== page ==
Study: Massachusetts tobacco prevention programs are underfunded

Massachusetts spends just under $4 million a year on tobacco prevention

CHICOPEE, Mass. (WWLP) – An alarming new study shows that Massachusetts isn’t putting enough money into tobacco prevention programs.

Unlike marijuana or alcohol, you only need to be 18 in most communities to buy tobacco. Kids get exposed early, which is why advocates say it’s important to educate them early. It’s an uphill battle.

Massachusetts spends just under $4 million a year on tobacco prevention, with money that is supposed to come from tobacco taxes and lawsuits. Tobacco companies spend nearly $124 million on marketing tobacco products. Some of these products are hard to tell apart from candy.

Massachusetts ranks 36th for prevention spending. Prevention advocates say, when it comes to dollars and sense, it makes sense to spend more.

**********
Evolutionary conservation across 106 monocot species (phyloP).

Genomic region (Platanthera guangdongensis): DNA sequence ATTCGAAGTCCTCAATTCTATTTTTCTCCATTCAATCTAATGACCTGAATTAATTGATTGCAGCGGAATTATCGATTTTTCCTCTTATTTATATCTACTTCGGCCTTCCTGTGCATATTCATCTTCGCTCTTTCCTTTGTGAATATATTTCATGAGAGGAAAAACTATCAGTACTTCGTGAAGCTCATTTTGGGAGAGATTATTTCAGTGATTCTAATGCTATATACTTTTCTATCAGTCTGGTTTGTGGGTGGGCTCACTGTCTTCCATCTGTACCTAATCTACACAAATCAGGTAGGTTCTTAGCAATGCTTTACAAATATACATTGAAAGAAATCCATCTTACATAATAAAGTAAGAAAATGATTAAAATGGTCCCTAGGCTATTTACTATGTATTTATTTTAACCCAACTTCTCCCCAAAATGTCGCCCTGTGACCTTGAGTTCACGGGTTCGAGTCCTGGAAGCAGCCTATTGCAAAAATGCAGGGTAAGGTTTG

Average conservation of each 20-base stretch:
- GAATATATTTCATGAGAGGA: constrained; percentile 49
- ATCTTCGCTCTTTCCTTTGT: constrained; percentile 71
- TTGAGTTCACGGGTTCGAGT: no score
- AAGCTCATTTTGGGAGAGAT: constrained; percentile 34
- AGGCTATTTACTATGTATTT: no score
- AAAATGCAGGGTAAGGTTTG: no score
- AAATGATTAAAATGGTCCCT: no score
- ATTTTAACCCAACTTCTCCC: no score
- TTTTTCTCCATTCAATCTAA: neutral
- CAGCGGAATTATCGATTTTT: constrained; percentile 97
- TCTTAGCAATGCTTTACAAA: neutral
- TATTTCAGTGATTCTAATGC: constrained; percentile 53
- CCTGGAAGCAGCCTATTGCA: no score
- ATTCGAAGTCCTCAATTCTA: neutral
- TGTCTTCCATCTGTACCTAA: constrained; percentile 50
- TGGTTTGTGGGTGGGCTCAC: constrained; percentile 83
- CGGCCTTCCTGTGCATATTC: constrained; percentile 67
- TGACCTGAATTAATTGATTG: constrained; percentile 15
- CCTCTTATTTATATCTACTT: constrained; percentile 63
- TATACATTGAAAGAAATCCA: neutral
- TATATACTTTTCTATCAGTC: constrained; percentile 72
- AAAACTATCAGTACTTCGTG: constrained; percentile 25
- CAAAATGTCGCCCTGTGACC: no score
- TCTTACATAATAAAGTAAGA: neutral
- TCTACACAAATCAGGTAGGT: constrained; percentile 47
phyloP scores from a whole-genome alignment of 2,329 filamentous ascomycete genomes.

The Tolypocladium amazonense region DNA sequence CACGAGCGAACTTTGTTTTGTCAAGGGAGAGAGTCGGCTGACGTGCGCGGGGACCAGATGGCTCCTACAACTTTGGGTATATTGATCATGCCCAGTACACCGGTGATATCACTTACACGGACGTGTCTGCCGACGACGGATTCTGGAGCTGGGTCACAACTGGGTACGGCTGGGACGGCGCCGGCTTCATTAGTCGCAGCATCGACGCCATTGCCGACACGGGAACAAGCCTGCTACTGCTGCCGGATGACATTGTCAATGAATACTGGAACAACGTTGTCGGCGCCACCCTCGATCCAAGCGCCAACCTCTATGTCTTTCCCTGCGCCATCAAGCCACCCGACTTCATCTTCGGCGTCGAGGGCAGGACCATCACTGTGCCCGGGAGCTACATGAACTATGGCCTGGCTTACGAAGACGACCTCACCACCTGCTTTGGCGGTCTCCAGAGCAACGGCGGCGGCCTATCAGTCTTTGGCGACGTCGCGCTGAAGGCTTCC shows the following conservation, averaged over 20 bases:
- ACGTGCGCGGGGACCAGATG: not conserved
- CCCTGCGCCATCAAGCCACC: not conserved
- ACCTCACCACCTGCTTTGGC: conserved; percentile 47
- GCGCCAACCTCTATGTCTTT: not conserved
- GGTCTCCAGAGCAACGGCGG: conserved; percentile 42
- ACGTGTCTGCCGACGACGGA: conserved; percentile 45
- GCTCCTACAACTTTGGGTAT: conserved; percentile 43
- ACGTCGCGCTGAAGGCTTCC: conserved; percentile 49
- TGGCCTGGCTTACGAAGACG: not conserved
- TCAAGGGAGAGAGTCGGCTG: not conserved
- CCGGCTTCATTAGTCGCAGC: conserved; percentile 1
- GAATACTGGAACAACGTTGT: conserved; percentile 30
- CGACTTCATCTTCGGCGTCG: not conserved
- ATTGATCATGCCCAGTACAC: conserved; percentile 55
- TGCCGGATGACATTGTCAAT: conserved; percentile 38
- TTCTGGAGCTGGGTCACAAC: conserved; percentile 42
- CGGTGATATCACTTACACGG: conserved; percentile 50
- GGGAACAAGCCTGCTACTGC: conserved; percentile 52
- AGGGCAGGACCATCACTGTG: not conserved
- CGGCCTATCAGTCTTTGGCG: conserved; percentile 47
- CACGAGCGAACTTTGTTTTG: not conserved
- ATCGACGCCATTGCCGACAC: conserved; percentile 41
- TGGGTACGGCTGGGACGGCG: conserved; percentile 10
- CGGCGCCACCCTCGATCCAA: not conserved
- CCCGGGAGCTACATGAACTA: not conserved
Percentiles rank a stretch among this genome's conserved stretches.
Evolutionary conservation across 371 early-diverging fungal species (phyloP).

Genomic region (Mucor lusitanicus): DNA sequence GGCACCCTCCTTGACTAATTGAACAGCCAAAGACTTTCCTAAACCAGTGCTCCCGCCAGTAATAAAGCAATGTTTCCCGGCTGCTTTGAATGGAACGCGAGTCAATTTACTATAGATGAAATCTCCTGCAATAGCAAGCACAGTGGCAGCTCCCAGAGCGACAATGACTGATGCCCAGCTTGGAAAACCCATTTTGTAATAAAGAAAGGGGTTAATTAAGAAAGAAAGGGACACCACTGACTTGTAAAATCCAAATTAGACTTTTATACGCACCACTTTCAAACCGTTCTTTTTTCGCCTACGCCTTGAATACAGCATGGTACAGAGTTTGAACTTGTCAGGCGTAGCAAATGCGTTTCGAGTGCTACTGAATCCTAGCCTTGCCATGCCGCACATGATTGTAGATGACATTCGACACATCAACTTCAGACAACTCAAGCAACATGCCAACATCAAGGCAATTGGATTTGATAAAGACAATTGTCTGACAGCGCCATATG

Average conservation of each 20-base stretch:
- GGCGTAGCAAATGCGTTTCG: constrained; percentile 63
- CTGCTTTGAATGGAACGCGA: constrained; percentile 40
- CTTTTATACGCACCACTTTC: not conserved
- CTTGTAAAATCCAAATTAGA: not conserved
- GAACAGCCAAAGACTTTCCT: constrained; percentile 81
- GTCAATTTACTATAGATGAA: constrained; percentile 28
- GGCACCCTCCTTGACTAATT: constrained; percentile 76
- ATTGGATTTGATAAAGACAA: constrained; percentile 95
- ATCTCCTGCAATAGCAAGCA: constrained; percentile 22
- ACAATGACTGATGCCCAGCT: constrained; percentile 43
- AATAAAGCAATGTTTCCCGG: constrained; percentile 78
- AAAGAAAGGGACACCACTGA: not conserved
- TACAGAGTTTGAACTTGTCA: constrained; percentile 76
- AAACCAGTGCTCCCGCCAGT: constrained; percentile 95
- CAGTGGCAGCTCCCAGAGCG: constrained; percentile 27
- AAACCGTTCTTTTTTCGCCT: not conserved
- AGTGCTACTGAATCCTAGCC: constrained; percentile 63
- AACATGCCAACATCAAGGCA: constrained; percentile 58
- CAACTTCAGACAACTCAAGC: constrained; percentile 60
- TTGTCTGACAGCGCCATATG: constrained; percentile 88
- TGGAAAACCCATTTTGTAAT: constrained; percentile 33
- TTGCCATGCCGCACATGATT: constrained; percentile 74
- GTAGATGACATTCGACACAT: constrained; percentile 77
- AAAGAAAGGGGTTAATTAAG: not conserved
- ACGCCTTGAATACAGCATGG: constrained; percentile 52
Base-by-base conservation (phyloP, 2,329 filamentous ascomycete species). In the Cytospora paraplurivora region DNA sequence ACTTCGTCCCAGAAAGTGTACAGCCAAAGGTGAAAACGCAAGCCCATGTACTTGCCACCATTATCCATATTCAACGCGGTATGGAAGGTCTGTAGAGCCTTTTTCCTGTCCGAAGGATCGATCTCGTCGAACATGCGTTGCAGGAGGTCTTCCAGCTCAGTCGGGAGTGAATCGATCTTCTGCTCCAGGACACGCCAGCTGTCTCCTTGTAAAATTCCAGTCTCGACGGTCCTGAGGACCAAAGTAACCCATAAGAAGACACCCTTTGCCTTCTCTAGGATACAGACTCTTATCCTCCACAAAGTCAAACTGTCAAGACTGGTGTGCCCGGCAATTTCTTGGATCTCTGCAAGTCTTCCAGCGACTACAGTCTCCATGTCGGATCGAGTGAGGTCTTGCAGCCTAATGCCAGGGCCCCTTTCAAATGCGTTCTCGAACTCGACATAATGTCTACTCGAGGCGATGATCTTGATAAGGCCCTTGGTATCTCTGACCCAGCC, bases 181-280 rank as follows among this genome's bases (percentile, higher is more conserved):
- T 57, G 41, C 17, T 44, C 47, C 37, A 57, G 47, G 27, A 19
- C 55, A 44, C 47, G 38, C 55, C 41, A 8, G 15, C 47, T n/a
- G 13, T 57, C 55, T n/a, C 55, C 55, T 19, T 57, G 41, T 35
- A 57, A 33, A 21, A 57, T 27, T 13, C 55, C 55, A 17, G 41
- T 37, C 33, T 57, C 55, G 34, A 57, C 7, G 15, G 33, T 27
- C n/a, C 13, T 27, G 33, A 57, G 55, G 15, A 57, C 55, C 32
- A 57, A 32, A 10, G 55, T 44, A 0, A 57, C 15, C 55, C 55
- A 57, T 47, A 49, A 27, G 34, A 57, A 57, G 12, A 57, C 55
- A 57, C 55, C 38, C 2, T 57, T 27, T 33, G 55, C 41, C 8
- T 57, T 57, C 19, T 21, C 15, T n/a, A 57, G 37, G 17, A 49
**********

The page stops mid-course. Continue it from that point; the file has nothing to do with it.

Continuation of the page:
Coordinator of the Easthampton Healthy Youth Coalition, Ruth Ever, told 22News, “It’s in our interest to have fewer smokers and to prevent young people from starting to smoke, because of what it costs us down the road. No matter how much we bring in in tax revenue, it is never going to equal what it is costing us as a state to treat tobacco related illnesses.”

The state spends more than $4 billion each year on healthcare costs for smokers. Smoking is the number one cause of preventable death in our country.

The good news is smoking rates across the country have dropped to record lows.